• English

Press Releases

For media enquiries, please contact info.ece@unece.org


European forests play key economic and environmental role

Published: 30 April 2010

European forests are central to climate change mitigation and adaptation as well as for the delivery of environmental services. This role of forests and its potential for further development needs to be fully recognized. This was one of the key messages of the FAO Assistant Director General for Forestry Mr. Eduardo Rojas-Briales to the 35th session of the European Forestry Commission (EFC) which took place in Lisbon on 27-29 April.

The conference discussed how the forest sector is crucial for countries’ economic and environmental wellbeing. The meeting recognized that the attention on forests is at an all-time high, in particular thanks to the focus of the climate change negotiations on this sector.

Forests are among the world’s major carbon sinks. They store a massive 638 gigatonnes of carbon in biomass, deadwood, litter and soil, which is almost equal to the amount of carbon in the atmosphere. Over a quarter of the carbon stored in the world’s forests is found in the pan-European region. European foresters looked into ways and means to bridge the gap between the mitigation potential of European forests and their current low share in carbon markets.

In recent years wood has also become a major source of renewable energy in the region. For instance, in the EU it accounts for half of renewable energy sources. Over the last 20 years European forests supplied 11 billion cubic meters of wood for environmentally friendly products and energy generation. In spite of this, the wood stock in the European region grew by 7% over the same period. This represents a tremendous potential in economic and environmental terms that deserves attention in the development of energy policies.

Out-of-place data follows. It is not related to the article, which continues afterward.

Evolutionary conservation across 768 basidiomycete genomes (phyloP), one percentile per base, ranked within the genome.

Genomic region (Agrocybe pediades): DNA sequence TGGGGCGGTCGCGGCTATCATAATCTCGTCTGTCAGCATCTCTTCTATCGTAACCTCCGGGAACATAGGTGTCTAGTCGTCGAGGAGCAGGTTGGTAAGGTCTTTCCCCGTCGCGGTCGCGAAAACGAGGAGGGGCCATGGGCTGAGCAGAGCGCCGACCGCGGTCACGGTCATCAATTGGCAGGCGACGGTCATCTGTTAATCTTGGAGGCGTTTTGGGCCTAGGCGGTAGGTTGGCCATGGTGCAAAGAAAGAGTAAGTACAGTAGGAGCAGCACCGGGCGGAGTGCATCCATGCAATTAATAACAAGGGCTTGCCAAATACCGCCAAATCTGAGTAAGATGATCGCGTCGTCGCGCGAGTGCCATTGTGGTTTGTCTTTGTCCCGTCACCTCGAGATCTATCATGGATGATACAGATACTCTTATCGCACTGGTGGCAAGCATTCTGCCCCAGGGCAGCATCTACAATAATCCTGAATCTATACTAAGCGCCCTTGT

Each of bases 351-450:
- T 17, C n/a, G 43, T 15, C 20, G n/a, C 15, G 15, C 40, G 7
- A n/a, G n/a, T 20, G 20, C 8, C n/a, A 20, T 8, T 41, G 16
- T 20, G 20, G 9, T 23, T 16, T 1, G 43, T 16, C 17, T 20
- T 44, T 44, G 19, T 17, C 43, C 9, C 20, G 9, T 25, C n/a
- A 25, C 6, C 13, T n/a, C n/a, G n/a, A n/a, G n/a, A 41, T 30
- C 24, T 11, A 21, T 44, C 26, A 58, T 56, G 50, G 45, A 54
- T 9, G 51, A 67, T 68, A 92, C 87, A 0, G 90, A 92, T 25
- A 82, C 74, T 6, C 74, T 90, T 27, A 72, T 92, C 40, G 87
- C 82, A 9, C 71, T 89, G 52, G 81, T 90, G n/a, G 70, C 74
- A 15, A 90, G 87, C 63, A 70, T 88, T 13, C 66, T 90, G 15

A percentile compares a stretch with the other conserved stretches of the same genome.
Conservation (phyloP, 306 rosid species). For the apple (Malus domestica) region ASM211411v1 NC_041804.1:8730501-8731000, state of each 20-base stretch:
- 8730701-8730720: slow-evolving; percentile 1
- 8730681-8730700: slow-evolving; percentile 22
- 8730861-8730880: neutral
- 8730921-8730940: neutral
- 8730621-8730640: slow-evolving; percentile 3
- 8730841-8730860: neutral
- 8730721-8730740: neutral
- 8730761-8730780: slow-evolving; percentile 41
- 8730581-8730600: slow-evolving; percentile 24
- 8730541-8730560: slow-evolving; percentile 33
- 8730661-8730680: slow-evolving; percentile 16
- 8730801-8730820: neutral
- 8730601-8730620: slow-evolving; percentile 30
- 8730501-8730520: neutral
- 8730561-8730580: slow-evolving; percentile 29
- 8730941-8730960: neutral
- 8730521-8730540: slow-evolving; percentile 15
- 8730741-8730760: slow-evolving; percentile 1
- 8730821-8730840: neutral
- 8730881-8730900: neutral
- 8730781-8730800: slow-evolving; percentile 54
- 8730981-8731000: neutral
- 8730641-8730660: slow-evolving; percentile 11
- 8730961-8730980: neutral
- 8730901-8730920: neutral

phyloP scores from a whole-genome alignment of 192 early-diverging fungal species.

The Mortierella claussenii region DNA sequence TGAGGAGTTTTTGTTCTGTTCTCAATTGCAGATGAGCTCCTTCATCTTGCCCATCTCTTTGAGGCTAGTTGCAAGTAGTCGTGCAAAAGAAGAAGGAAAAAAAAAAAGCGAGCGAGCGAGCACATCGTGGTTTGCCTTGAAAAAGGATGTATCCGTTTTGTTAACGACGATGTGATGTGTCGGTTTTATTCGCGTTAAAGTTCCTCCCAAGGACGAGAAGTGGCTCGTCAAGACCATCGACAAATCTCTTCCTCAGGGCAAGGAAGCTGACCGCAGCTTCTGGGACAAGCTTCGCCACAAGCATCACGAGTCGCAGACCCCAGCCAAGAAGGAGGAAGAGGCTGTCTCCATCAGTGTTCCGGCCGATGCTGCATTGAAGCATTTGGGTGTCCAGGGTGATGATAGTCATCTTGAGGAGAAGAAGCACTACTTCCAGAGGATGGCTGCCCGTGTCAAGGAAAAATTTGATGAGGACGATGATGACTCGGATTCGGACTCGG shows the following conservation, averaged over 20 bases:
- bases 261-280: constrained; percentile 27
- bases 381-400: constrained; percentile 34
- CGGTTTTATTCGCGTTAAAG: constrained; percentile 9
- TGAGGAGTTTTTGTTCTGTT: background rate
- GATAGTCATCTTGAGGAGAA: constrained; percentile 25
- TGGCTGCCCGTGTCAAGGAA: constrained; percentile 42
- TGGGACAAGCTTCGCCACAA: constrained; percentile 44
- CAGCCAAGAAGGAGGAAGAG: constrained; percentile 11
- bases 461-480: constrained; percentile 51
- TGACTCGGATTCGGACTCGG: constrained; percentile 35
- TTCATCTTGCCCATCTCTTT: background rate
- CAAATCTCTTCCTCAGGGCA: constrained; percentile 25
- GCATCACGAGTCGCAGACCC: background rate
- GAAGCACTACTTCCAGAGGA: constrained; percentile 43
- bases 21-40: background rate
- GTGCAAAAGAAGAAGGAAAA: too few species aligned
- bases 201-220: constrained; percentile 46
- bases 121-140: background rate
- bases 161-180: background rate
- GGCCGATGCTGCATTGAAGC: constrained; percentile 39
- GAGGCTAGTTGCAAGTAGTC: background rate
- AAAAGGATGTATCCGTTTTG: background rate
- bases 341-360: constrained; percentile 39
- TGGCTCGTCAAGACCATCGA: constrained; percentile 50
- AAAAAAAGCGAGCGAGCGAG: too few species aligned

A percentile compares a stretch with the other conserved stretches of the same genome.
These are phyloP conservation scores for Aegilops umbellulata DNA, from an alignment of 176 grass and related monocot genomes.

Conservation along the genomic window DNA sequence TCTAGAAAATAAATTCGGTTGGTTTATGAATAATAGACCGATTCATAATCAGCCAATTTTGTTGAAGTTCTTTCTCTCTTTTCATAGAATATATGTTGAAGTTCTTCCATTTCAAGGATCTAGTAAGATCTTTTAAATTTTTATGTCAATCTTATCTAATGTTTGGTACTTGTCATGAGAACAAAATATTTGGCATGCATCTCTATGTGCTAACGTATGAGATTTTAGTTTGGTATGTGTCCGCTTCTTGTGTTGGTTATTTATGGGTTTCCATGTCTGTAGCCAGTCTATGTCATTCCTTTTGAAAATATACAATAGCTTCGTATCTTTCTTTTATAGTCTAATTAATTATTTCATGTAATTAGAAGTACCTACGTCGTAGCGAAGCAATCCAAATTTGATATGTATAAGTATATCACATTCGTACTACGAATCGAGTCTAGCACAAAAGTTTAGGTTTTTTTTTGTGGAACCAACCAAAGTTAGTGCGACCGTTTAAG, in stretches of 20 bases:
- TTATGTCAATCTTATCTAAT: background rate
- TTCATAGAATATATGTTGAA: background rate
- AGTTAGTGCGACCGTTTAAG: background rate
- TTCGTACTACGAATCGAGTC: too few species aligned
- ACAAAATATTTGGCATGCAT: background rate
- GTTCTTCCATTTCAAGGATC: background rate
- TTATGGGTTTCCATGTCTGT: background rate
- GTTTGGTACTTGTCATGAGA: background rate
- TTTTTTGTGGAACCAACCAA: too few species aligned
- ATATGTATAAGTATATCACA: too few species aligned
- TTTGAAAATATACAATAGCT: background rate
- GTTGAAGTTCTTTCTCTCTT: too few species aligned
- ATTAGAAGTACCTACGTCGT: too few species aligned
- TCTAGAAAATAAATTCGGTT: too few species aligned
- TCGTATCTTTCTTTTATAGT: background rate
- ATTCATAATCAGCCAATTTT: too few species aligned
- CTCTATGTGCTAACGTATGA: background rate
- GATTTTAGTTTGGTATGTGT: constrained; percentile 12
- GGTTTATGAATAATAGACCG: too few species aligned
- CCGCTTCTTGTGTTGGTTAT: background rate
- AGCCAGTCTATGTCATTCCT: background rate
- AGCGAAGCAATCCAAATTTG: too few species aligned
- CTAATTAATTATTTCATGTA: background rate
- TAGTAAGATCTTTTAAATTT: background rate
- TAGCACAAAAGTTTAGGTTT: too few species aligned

Forests are also the guardians of our freshwater resources, and provide a wide range of other ecosystem services. For instance, they reduce sedimentation in watercourses and filter pollutants. They also play a key role in reducing risks from natural disasters. These functions are often taken for granted and the role of forest owners and managers in providing these environmental services is generally overlooked.

The potential of European forests for climate change mitigation and adaptation, sustainable energy production and the provision of ecosystem services was at the center of the discussions. Given the challenges encountered by the forest community in reaching out to other sectors, the EFC decided to engage and intensify the dialogue with the water, energy and climate change communities in those discussions.  “Forestry can indeed provide answers that need to be heard by other international forums, processes and communities, including the biodiversity world, the water sector, and the debates on energy”, stressed Mr. Andrey Vasilyev, Deputy Executive Secretary of the UNECE, which hosts the ECE/FAO Forestry and Timber Section. 

For more information please contact:

Paola Deda

Chief

ECE/FAO Forestry and Timber Section

UNECE Trade and Timber Division

Phone: +41 (0)22 917 2553

Peter Csoka

Senior Team Leader

Forestry Communication and Liaison Team

FAO

Phone: +39 06 5705 3925

Ref: ECE/TIM/10/P07


United Nations Economic Commission for Europe

Information Unit

Palais des Nations, 

CH-1211 Geneva 10, Switzerland

Tel.: +41 (0) 22 917 44 44

Fax: +41 (0) 22 917 05 05